If you’re from NCFCA RVIII, team names like “Stacy/McLeod” and “Downing/Lester” could possibly frighten you a tad. But what if those were the parents who squared off against the students in an evening where parents, debating like this for the first time in their lives, soundly walloped the teens with the same last names?
That’s what happened last Friday.
My most recent experience with coaching a large group has been an absolute blast because the group seems to be up for literally every innovation and interesting experiment I’ve ever tried. They’re even taking some and making them better.
I have helped Toastmaster’s with several sessions getting adults to debate, including a big exhibition this past spring where moderators got to insert commentary (American-Idol style). But only a couple times have I been able to convince a debate club’s parents to get involved.
Why Parents Should Try Debate
My Mom was my first debate coach, and we have cofounded clubs over the years. When I was in highschool she would always tell me “You need to flow better and stop badgering people in CX”. Those were her top criticisms and they were consistent. When she and I partnered for a round, I’ll never forget how after an hour and fifteen minute debate round, her flow had all of four words written on it… and she made a girl CRY in cross-examination. (sorry Mom, haha)
If you really want to be a good judge and coach, you’ll experience what it’s like on the other end of the lectern. We asked the parents for feedback after debating (by the way, the parents won both rounds), and they all agreed that the quick-thinking, the flowing while thinking, and the whole saying what you meant to say thing was incredibly difficult.
Once you can empathize with the mechanics, instead of just the outcomes, of a debate round, you will make a far better teacher and encourager. So you need to try it! We all agreed the experience was fantastic and we’ll do it again next month.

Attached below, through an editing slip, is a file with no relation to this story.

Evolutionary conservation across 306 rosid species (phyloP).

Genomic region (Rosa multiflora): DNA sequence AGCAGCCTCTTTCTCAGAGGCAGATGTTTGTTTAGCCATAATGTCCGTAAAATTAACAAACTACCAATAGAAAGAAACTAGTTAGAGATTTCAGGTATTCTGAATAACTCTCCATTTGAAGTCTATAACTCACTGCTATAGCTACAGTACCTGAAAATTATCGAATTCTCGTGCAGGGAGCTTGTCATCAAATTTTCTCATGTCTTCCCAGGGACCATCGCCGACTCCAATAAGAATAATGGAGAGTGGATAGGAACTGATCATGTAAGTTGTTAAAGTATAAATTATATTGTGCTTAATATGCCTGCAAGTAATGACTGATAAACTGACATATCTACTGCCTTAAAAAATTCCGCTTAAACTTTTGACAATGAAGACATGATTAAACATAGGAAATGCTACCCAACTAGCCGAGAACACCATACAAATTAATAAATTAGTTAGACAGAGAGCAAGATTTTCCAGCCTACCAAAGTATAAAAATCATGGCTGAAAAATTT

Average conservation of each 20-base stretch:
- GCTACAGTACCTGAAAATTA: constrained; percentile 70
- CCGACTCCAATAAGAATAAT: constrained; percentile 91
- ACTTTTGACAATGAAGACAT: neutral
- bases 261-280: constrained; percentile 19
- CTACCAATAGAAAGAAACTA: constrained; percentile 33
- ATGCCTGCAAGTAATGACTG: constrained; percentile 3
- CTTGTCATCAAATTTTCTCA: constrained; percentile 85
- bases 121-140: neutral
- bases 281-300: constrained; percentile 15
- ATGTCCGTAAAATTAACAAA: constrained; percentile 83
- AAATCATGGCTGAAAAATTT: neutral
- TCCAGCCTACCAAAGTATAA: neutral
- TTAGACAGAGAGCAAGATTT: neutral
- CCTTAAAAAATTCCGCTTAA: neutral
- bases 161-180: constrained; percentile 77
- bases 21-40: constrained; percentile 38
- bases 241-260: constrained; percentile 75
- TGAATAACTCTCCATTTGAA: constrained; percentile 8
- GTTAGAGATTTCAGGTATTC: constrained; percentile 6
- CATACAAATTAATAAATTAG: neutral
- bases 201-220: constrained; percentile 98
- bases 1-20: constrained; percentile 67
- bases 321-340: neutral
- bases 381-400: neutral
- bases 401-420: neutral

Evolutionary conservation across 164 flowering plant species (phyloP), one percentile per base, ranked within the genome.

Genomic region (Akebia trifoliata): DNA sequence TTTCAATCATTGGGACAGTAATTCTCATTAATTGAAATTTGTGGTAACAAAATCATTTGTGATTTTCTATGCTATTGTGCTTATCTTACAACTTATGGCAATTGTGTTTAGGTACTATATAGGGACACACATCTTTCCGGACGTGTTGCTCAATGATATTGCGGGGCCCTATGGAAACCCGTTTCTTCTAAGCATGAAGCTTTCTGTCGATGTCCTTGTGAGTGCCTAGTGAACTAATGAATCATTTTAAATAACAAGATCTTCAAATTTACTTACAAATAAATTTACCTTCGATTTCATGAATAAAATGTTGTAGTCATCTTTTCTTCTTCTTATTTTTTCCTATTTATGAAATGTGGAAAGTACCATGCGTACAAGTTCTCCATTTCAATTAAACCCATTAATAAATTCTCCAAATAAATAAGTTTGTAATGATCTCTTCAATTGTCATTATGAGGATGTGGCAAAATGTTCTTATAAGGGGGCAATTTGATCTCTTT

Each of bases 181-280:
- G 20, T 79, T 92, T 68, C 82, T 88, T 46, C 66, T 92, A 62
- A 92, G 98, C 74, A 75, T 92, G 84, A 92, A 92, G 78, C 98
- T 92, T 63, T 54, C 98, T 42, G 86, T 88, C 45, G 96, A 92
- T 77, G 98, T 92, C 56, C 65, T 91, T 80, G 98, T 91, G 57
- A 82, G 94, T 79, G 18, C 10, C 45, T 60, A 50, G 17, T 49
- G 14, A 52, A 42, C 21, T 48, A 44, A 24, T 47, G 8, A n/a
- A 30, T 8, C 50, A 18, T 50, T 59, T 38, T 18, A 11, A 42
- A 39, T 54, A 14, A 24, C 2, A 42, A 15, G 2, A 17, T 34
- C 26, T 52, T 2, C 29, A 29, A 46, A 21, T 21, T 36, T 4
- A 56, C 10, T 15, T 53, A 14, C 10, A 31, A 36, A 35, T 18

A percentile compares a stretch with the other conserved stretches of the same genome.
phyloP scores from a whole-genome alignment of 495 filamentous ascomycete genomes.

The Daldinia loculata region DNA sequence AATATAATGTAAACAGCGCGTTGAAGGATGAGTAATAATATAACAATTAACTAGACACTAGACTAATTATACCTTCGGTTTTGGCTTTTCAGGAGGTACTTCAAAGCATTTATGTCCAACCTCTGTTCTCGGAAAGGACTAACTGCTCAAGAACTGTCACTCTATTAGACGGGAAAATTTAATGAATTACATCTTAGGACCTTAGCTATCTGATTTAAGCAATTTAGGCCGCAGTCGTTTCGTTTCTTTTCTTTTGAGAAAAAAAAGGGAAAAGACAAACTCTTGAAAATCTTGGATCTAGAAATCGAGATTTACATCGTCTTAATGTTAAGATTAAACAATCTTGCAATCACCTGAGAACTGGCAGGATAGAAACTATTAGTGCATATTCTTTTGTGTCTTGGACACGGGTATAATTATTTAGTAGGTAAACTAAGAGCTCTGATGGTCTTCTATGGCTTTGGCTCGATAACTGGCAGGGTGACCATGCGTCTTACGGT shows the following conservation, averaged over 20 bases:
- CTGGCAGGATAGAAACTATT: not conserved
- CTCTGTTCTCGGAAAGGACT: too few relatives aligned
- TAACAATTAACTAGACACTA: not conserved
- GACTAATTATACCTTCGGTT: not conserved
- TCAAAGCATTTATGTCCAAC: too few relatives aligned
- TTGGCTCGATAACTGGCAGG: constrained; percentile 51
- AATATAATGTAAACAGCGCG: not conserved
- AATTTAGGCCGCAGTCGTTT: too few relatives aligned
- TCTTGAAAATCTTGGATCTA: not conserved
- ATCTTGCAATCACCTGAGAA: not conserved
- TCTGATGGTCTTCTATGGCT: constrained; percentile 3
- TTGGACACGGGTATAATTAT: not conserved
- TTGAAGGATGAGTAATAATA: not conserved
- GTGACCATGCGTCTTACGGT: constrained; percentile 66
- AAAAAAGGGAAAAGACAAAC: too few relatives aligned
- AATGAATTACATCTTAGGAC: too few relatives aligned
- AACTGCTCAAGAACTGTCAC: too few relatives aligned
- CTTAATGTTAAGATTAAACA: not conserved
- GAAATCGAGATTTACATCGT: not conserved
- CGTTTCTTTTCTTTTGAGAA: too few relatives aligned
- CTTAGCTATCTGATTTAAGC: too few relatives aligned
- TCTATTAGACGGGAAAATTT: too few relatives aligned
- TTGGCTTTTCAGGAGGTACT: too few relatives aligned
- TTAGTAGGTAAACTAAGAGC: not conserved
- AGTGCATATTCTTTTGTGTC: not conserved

How to Run a Parent Debate
You have a few choices: format, participants, and analysis.
Formats: We went with a modified parli round for the first go. Basically there were 5 minutes of prep time on a pretty easy topic (we did “Attack Iran next week,” and “‘U.S. Interest’ should not be the criterion for intervention”), then six speeches going 333322. We ran it where Points of Information were allowed during constructives. You could also do a full TP round, but should probably use evidence and let parents know ahead of time, or you could do a parliamentary round in full. I’d suggest going with parent-child partnerships if you are going to run a full round, because keeping track of the format can be difficult.
Participants: We drew parent names out of a hat (actually a red Dixie cup) and paired them randomly. You could do a debate of 3 vs. 3, 2 vs. 2, or 1 vs. 1 and have a great time. I’d still go with 2 vs. 2 to best simulate the “having a partner” experience.
Analysis: It’s always tense to have judging. We did it anyways, with students supplying their reasons for decision. This turned out to be phenomenal because the debaters could see how one reason was far better than another, which seemed more like personal opinion than a decision on the arguments. A compromising step is to simply have some feedback—a few people saying a pro and con about each person—with no voting. Or you could just clap and move on.
So I hope your club tries parent debating. And I hope you will send me an email to tell me about it!!
I find it slightly hilarious that you used a photo I took for my blog without crediting me. 😛 Not that I particularly mind… although hotlinking is generally considered bad form.
Ethos sincerely apologizes for using your image without permission. We have removed it and replaced the other images in this post with media licensed under the creative commons license.
No worries – go ahead and use it if you want (it’s a nice photo.) It’s just free advertising for me, LOL.